“You should get a new car, Dad.” She calls out from the backseat. “I miss Mom’s old car…” Her voice trails off, cracking slightly at the mention of Alice.

My grip tightens around the steering wheel as I avoid looking at the rear-view mirror. A father needs to be strong for his family, even if it means putting aside his own feelings. I dig my left foot deep into my boot, drilling it into the floorboard.

“Tell you what, when we get to our new home, we can both go to the dealership and look into getting a brand-new car.” My voice sounds foreign.

“Can it be the same one Mom had?”

My heart aches. The road ahead of us starts to blur as it begins to look like I’m at the bottom of a pool. As discreetly as possible, I bring a sleeve up to my eyes and wipe away the beginnings of a tear.

“Of course, sweetie.”

Silence fills the cabin, accompanied by the rhythmic sound of the tires.

#

A sign that says Dal’s Gas shines in the distance. Once we get closer, we can see the station. Four pumps, illuminated by ancient-looking lights, stand ready to be used.

The car pulls off the road, bobbing up and down as we drive over the uneven pavement.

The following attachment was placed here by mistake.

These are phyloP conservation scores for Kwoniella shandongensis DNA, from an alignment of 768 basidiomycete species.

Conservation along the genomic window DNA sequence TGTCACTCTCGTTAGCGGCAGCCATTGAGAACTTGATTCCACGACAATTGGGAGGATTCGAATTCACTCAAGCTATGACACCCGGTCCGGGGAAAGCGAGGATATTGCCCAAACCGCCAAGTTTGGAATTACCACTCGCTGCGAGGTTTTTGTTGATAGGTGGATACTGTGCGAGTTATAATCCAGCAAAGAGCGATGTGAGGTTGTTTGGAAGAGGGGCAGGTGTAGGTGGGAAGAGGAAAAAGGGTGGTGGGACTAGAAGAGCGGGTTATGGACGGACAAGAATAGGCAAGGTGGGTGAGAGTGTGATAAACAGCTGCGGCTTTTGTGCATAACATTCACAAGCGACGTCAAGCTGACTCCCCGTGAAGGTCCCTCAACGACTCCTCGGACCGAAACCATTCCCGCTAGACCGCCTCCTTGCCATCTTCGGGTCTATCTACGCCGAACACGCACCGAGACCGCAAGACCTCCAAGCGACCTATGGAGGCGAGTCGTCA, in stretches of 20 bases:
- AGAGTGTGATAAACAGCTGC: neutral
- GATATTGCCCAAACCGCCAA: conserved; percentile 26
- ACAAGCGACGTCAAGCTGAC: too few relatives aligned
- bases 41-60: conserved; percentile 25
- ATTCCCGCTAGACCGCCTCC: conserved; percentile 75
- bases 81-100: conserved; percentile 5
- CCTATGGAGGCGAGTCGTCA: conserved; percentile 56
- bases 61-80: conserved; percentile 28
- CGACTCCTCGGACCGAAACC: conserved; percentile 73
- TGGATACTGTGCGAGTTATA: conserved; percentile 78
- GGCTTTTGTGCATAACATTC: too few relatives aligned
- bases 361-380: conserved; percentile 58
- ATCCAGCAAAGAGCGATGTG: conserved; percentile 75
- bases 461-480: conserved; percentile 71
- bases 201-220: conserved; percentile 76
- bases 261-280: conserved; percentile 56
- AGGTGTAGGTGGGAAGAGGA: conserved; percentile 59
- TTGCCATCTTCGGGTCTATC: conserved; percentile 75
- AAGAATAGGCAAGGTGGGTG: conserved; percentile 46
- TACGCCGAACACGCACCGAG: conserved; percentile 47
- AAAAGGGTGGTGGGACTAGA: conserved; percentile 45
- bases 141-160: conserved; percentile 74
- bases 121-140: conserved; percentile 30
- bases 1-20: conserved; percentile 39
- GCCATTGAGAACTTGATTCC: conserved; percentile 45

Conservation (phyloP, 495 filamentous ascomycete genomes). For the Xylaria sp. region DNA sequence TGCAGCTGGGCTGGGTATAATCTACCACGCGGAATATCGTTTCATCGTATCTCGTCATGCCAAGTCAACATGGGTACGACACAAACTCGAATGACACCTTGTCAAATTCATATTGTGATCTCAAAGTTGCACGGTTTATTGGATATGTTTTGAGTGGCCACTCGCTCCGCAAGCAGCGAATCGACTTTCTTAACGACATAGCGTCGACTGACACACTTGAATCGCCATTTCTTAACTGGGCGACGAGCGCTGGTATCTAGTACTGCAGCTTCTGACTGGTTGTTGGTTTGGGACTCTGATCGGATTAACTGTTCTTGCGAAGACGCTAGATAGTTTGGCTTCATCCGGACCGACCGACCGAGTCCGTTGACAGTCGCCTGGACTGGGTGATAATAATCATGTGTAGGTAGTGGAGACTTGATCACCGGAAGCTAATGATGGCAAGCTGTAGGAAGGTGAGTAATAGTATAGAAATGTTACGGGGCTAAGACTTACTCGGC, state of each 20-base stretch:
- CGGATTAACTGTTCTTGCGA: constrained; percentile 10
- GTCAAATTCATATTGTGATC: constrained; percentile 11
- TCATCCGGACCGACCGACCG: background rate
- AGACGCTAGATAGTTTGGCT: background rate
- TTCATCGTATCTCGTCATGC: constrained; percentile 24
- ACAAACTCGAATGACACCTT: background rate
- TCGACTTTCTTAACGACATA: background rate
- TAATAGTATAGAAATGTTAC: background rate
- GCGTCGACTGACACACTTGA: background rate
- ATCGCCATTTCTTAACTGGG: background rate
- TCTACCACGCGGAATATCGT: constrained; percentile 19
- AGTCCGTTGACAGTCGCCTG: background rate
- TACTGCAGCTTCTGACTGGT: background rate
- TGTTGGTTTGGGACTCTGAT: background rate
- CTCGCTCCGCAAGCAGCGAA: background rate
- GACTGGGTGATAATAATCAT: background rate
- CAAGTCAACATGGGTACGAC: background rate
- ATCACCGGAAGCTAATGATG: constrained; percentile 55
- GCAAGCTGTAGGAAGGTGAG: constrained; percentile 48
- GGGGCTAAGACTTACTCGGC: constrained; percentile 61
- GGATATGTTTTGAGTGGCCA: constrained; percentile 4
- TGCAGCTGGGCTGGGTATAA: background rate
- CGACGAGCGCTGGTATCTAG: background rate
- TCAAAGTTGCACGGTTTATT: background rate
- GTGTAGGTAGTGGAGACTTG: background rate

Above the car, a bright fluorescent light says pump number two. With a click, my seatbelt slides off of me. It takes everything I have not to break down in front of Emily.

“Do you want anything inside?” I say, my voice letting my emotion through despite my best efforts.

“Maybe… some pretzels? You know, the ones I like. Love you, Dad.” Her voice is quiet, but there are hints of her old self. That was the hardest part of all this—losing that fun-loving, sweet girl.

“Yeah, I think I can manage that. I love you too, kiddo.”

Her cheeks are flush, her lower lip quivers and her eyes glisten with unshed tears. I offer her a smile, as genuine as possible in my current state. A smile tugs at her lips but doesn’t come all the way through. She stays in the car, windows cracked. 

Before long, I find myself in a single-stall bathroom. In the mirror is a man I barely recognize. Heavy bags shadow his eyes, his hair is unruly, and the clothes he wears are ragged. 

Eventually, the tears, which I had been holding back, billow out like a flood. The gates have been opened. Soon, the man in the mirror is a mess, with no signs of stopping. 

Bang!

I hit my head against the wall in an attempt to calm down. It doesn’t help. There’s no point in fighting the emotions anymore. So, I weep uncontrollably.

Suddenly, dizziness overtakes me. I hold the walls for support, but my arms are weak. The tears fall like raindrops. My legs give out, and I drop to the ground.

#